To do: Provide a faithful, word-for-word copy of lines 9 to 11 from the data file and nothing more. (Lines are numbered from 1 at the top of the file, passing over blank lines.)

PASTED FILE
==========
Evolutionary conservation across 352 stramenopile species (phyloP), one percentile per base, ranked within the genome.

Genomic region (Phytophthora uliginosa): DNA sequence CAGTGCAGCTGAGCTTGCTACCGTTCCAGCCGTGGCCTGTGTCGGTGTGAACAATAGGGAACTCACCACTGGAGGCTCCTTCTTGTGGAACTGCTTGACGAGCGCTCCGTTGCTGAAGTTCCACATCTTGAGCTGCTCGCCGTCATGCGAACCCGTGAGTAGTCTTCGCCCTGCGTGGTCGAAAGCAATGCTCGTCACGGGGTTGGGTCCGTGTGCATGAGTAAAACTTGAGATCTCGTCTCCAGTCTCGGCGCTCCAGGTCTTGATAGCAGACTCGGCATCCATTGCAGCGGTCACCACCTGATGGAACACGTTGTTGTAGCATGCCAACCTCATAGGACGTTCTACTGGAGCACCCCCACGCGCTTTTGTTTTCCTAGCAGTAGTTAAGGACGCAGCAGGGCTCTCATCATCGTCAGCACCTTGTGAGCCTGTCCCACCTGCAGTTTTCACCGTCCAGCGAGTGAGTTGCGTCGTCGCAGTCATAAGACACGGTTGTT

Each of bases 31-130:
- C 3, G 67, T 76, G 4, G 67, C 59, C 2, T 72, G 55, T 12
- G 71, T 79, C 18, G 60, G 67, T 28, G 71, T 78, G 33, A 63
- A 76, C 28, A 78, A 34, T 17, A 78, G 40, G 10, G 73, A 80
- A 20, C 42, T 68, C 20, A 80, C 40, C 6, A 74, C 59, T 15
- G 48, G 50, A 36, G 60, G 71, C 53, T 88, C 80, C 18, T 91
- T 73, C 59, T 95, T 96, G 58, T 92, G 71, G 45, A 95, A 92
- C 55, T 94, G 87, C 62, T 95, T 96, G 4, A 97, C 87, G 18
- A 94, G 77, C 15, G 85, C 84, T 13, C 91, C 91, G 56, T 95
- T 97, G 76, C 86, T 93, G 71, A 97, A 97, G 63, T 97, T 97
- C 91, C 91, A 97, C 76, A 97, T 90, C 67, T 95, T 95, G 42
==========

- T 73, C 59, T 95, T 96, G 58, T 92, G 71, G 45, A 95, A 92
- C 55, T 94, G 87, C 62, T 95, T 96, G 4, A 97, C 87, G 18
- A 94, G 77, C 15, G 85, C 84, T 13, C 91, C 91, G 56, T 95